Started installing avionics

The WX-500 Stormscope was by far the hardest LRU to connect cables to - unlike Garmin which just designs to have DB connectors and their backshells hanging from the LRUs, they designed this fancy enclosed box to hold the connectors and provide strain relief to the wires coming into them - that means securing the wires with a clamp inside that box while making sure none of them are under much strain, then closing that all up with the wires coming out of one of the case's holes, which was an exercise in patience (and wire lacing):

WX-500 connectors installed in place

WX-500 connectors with their wires secured inside the case

Closed-up WX-500 case showing the connectors that the LRU attaches to

Closed-up WX-500 case with wires coming out the back

For grounding the GPS antennas, I'm also following recommendations to run wires out of the doublers - and I had added threaded stud inserts to the doublers for that. I'll connect the 3 GPS antenna doublers to the TAS antenna doubler, and that one down to the firewall grounding point. It's not as good as an all-metal cabin top, but it'll still give me only 60mΩ or so (with 18AWG wire).

Measuring ground wires on top of the cabin cover for connecting between each GPS antenna doubler and the TAS antenna doubler 

GPS antenna doublers with grounding wires attached

As provided by SteinAir, the wire bundles were routing the CAN bus all the way to the tailcone to the GTR20, then all the way back to the panel, then to the tailcone again for the pitch and yaw servos - I wanted to shorten that, which would mean redoing at least 4 splices to connect the GTR to the GSA directly. Instead, I did what Garmin says not to do - I added a connector to the CAN bus. Worst case, it won't work and I'll have to take it out and redo those same splices, but this was way simpler and more convenient, and less resistance than the 20-25ft of cable removed from another roundtrip to the panel (according to data sheets, 30mΩ for the Molex SL connector vs 700mΩ for the GF120T-24CANB wire. Capacitance is negligible for CAN frequencies):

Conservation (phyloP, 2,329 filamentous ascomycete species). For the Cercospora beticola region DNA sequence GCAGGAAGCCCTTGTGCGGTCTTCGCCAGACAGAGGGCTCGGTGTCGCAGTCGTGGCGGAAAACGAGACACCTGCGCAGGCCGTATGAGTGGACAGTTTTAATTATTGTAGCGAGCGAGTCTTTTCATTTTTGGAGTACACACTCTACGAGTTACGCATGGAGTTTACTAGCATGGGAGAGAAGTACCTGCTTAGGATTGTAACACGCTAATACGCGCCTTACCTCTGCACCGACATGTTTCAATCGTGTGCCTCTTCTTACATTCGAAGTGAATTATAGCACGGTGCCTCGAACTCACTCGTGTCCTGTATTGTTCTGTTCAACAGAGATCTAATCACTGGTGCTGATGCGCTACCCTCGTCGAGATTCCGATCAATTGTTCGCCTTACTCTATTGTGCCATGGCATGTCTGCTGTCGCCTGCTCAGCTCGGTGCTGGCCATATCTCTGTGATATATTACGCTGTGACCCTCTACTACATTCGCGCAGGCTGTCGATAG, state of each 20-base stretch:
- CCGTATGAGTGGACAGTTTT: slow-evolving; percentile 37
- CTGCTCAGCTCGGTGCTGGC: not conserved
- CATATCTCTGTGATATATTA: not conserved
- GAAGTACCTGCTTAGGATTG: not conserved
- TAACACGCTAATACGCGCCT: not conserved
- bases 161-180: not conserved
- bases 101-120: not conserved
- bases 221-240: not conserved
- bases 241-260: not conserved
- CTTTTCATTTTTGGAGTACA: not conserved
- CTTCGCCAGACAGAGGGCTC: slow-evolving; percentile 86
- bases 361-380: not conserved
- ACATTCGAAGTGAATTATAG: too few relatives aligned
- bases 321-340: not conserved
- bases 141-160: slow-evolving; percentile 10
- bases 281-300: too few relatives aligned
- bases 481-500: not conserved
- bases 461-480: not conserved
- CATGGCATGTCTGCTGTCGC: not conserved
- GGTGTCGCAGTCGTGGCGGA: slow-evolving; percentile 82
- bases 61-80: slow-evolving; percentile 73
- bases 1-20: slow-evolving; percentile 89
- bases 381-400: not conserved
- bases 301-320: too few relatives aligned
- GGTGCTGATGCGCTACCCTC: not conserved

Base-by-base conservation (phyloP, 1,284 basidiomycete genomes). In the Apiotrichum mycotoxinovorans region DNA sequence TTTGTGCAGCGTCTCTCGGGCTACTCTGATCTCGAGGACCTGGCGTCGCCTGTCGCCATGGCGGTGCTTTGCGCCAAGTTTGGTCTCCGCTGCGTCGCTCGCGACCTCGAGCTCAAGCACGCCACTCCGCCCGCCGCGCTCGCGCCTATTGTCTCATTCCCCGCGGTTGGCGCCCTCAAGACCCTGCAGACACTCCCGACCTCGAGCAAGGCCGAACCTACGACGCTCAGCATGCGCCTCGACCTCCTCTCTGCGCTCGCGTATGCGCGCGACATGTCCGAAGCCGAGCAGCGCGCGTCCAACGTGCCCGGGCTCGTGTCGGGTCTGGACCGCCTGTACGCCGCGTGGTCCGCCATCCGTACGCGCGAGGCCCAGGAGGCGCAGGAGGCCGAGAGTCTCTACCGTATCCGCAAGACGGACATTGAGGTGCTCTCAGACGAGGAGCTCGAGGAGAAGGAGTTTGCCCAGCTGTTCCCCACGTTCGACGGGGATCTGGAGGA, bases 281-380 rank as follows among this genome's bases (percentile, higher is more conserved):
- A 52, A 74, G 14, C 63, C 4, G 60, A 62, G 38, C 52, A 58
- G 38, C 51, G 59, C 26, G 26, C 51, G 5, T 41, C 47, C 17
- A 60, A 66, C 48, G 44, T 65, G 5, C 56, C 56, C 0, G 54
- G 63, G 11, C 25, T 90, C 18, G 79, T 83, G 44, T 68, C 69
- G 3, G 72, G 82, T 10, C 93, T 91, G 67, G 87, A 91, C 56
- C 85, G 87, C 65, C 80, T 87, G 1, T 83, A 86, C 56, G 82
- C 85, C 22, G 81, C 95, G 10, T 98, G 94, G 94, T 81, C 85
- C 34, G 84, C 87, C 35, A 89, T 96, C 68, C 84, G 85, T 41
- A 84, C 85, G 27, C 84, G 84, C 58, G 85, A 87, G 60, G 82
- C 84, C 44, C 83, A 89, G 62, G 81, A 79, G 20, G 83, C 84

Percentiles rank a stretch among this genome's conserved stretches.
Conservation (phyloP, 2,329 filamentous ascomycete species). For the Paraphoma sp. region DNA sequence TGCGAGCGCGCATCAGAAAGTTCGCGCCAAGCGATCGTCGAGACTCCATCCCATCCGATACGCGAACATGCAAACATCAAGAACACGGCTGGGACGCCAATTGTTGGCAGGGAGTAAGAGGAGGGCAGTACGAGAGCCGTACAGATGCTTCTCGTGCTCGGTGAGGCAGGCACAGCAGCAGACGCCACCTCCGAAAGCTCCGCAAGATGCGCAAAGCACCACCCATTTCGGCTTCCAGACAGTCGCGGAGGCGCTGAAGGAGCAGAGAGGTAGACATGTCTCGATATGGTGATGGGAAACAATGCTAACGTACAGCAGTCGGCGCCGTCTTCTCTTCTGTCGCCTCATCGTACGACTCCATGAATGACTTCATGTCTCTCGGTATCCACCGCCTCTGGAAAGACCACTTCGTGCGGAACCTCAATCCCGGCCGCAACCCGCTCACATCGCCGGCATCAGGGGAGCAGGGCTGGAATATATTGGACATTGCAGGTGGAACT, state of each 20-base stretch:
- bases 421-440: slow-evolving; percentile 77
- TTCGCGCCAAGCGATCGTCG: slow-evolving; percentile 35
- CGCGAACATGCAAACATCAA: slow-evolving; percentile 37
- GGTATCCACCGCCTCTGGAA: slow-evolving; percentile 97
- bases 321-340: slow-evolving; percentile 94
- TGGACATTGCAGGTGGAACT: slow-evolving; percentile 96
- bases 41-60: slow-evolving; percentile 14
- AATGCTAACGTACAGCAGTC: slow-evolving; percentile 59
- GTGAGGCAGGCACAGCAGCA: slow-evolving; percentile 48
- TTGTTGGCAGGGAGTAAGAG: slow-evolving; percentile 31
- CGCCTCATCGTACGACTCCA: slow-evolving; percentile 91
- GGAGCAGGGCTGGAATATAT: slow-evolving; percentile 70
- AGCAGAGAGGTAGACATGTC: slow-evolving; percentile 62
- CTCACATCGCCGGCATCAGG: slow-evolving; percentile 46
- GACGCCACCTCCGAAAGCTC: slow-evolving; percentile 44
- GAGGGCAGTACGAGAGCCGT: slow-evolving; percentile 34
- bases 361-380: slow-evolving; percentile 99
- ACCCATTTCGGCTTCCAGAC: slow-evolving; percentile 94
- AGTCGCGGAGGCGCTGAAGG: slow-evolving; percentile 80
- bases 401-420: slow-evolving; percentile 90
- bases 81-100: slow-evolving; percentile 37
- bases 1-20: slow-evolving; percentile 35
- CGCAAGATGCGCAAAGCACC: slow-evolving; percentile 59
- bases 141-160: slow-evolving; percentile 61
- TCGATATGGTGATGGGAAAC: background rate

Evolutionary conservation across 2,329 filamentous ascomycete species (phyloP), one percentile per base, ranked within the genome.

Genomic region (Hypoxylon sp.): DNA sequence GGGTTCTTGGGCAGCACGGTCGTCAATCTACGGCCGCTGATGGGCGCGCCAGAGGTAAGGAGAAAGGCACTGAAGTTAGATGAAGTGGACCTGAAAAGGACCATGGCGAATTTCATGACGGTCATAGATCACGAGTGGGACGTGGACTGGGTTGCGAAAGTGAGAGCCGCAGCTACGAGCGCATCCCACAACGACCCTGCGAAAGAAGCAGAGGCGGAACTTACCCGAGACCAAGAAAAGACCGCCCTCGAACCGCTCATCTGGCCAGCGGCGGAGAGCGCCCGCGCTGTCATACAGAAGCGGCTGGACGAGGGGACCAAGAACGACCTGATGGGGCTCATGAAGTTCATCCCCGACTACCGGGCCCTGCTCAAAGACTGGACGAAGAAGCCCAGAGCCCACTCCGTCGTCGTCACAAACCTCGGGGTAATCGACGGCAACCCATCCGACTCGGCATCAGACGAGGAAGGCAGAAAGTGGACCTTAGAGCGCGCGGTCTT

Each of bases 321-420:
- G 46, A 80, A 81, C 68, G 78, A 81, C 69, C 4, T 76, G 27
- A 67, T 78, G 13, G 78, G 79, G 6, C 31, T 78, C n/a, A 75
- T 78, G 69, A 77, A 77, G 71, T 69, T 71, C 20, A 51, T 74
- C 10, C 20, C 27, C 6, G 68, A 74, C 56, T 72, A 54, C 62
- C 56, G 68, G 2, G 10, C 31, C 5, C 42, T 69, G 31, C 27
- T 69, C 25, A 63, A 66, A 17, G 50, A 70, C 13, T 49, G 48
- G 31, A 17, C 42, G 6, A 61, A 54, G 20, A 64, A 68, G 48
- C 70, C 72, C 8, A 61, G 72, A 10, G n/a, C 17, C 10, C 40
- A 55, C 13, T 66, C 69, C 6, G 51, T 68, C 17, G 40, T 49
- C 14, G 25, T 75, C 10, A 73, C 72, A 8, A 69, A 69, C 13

GTR20 connector with a CAN bus splice connector for linking to the GSA28s

I also measured and made the top TAS antenna cables (with their fancy QMA connectors) - the run inside the overhead console to the tailcone, and they turn out to be very close to the minimum bend radius when coming out of the antenna, which hopefully won't be an issue:

Top TAS antenna cables terminated on one end

TAS antenna cables terminated and connected to the GTS

Top TAS antenna cables going to antenna through the overhead console

Top TAS antenna attached to tentative ground plane atop the cabin cover

With that, I ran the GTS800 self test (by grounding pin P8002-74), and, to my own surprise, no errors showed up in the assert log! I still want to re-run this test once it's connected to the G3X, but this is very promising.

GTS install tool after self test (pressure altitude fault is expected since it's not yet connected to the GTN)

I also took the opportunity to start attaching panel components:

Some LRUs (GDL51R, fuse block, GAD29, GEA24, VP-X) attached to subpanel in the airplane

We then started running the tailcone wires through the conduits to the panel, starting with the GTS800, WX-500, GTR20 and GSA28s, and then the EFII power wires which connect directly to the batteries:

Tailcone wires going through conduits to the front

Tailcone wires exiting the right-side conduits in the front

EFII power wires exiting the left-side conduit near the panel

Next I need to actually carve the TAS ground plane opening on the cabin cover, attach those antenna doublers in place (which will be a pain to do inside the overhead console), and start final wiring of the panel. I'm waiting for the nose gear to be back on so I can safely climb inside to do wiring.

Time lapse:

Total avionics rivets: 161
Total avionics time: 152.1h

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